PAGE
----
Kadena assists diverted aircraft during Naha Airport closure

by Staff Sgt. Peter Reft
18th Wing Public Affairs

Shogun Airmen from the 18th Wing demonstrated Kadena’s capability as a safety net when Japanese military and civil aviation authorities diverted aircraft during Naha Airport’s closure due to an aircraft malfunction July 26, 2017.

The 12 aircraft landed safely and remained at Kadena for about an hour until they were able to resume their flights to Naha.

Peach Aviation Limited executive vice president José Oller was a passenger aboard one aircraft that diverted to Kadena, and he witnessed firsthand the expertise with which Airmen handled the emergency.

“You guys saved our bacon. After being diverted it took us only 15-20 minutes to land, we were received right away, and it didn’t take too long,” said Mr. Oller. “The way this was handled by Air Force and civilian contractors was incredibly gracious and professional. Gratitude doesn’t even begin to express how I feel.”

Despite the fact that Kadena flightline personnel had never handled an Airbus A320, they still managed to refuel the aircraft without incident.

“Normally, if there is a diversion to another airport, there’s concern with how familiar those people are going to be with my aircraft, but the professionalism level was there, so there was nothing to worry about.”

U.S. Air Force Master Sgt. Dustin Troyer, 18th Operations Support Squadron airfield manager, shared Mr. Oller’s satisfaction with the efficiency of flightline crews.

“Behind Naha, Kadena is the largest airfield that can handle this type of situation,” said Troyer "We have some of the best air traffic controllers and airfield managers in the Pacific Air Force. My team successfully identified and parked all diverted aircraft, coordinated appropriate agencies for service, and got them back on their way.”

Airmen and civilian contractors serviced all 12 aircraft while simultaneously handling other military operations, a feat Troyer chalks up as being done by flightline magicians.

“If you looked around the flightline during the divert operations, there were C-130 cargo planes taxiing adjacent to the Boeing 737s , an H-1 helicopter flying overhead, inbound U.S. Navy P-8s, KC-135 Stratotankers, etc.,” Troyer said. “This team is uniquely adapted to execute anything that’s thrown at us, so if you were to ask if this emergency divert phased us, I would say no. It’s just another day at Kadena.”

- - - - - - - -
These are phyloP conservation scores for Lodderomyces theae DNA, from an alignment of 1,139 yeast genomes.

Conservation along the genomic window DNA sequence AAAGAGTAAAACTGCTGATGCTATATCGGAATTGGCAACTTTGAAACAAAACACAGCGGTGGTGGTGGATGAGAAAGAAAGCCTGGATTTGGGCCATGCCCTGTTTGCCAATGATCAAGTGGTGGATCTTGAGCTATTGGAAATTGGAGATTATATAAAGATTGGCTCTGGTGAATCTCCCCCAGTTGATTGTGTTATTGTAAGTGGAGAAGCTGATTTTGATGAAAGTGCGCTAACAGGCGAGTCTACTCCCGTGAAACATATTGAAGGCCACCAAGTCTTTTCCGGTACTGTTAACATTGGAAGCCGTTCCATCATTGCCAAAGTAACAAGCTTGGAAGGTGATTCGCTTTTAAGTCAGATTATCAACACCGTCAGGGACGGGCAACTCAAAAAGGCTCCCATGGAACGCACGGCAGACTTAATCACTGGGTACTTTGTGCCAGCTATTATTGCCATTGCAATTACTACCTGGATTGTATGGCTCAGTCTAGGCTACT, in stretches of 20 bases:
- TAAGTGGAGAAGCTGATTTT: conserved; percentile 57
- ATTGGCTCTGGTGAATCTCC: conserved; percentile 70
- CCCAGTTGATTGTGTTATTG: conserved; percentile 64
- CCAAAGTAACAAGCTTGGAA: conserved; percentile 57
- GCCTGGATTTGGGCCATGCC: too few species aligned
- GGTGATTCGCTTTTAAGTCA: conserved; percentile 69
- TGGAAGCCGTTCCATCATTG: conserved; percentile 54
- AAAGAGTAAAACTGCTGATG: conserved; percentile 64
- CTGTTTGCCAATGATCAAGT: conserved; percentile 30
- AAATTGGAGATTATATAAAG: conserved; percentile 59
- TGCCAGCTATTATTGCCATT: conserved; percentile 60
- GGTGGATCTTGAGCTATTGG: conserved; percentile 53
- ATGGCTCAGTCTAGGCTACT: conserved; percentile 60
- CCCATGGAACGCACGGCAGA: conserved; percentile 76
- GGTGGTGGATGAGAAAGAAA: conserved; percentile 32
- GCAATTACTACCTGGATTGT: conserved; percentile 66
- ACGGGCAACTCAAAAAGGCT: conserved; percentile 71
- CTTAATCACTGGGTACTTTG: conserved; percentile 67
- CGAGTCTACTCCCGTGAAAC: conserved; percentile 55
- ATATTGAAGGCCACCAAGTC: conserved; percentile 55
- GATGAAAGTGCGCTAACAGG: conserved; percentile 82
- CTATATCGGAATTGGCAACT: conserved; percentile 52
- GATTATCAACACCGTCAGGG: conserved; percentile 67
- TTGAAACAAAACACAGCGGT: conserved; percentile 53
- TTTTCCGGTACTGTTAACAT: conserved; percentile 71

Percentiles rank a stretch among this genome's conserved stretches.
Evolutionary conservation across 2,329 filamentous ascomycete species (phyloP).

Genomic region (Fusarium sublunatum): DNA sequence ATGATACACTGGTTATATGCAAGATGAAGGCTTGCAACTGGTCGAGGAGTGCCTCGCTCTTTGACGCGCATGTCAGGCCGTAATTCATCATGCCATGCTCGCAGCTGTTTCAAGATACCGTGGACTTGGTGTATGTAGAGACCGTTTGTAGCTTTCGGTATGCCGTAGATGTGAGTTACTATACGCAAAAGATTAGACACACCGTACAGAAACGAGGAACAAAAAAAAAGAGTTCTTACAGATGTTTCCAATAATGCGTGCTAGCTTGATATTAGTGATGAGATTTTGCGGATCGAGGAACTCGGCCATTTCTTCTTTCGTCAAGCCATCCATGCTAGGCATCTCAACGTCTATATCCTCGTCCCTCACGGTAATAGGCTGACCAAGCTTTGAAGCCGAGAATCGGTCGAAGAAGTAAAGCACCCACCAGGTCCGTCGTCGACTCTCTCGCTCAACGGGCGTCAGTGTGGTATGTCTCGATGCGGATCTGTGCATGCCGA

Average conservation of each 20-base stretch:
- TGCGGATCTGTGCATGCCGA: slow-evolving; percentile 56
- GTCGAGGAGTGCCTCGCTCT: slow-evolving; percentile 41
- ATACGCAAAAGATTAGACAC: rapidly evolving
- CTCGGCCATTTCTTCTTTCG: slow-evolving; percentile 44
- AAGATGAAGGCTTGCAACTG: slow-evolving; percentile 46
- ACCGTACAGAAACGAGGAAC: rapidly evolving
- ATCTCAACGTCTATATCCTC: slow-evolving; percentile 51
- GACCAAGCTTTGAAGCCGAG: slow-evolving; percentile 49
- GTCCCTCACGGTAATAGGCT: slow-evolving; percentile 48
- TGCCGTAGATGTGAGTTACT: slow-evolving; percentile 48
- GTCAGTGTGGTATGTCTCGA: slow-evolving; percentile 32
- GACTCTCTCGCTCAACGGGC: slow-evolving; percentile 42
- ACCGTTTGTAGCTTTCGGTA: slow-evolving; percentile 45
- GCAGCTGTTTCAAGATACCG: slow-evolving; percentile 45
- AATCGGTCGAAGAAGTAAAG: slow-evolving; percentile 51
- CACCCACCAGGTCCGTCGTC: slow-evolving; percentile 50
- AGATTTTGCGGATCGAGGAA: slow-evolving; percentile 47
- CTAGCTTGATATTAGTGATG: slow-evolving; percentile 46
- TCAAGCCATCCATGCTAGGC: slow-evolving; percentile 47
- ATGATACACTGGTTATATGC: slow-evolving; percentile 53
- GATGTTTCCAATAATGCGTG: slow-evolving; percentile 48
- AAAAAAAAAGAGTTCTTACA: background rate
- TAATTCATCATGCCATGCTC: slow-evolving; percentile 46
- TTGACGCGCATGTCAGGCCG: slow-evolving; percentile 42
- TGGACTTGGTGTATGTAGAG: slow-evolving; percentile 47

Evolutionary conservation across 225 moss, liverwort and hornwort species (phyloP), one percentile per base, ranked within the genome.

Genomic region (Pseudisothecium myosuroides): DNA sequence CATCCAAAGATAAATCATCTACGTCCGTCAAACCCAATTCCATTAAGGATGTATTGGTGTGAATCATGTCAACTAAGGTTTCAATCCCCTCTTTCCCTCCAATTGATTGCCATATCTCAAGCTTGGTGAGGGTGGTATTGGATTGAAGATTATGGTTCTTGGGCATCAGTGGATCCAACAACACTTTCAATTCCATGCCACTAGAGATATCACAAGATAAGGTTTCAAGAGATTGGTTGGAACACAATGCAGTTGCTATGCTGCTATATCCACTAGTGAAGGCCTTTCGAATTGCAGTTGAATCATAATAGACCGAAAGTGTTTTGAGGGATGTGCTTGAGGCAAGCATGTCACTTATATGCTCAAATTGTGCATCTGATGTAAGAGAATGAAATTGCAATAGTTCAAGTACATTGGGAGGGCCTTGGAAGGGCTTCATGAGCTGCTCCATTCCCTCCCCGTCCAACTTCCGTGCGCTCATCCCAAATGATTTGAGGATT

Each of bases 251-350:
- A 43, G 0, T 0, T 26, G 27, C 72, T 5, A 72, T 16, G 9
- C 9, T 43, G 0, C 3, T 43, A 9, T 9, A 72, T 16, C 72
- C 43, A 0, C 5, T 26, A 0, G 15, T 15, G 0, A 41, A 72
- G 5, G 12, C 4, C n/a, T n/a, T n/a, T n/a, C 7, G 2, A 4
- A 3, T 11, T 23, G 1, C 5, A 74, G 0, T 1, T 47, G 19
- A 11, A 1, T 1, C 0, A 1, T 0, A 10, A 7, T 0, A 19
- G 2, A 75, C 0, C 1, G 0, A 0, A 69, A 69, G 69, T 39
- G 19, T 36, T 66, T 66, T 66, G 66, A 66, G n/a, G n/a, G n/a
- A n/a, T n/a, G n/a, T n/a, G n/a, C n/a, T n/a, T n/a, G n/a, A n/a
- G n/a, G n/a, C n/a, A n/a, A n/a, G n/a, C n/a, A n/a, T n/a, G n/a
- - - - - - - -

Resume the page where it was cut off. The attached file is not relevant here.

While Kadena’s daily routine may not always involve a sudden surge of diverted civilian airlines, the base stands as Okinawa’s aircraft safety net thanks to cooperation between U.S. and Japanese aviation authorities.

“In an emergency situation like we saw on Wednesday, it’s critical to provide alternate runways for aircraft that are unable to land at their primary destination,” said Col. Rich Tanner, 18th Wing vice commander. “Fortunately, thanks to mutual agreements we have with civil authorities here in Okinawa, we were able to be good neighbors and provide a landing spot for those aircraft while Naha Airport worked to restore its runway to full operations.”

Mr. Oller sees those mutual agreements as relationships and looks forward to maintaining them.

“We’re on the civilian side of the same trade, we’re all aviation people, and we want to keep the relationship close,” said Oller. “Now we have the confidence to say that the first time we encountered this type of emergency, we did it right and with great support.”

Troyer and the rest of Kadena’s airfield teams are ready to support Oller and any other aviation operations in the area.

"Aviation safety and security are a huge part of what we do, it touches everything that occurs here," said Troyer. "That protection extends to our civilian counterparts whenever they need our assistance.”

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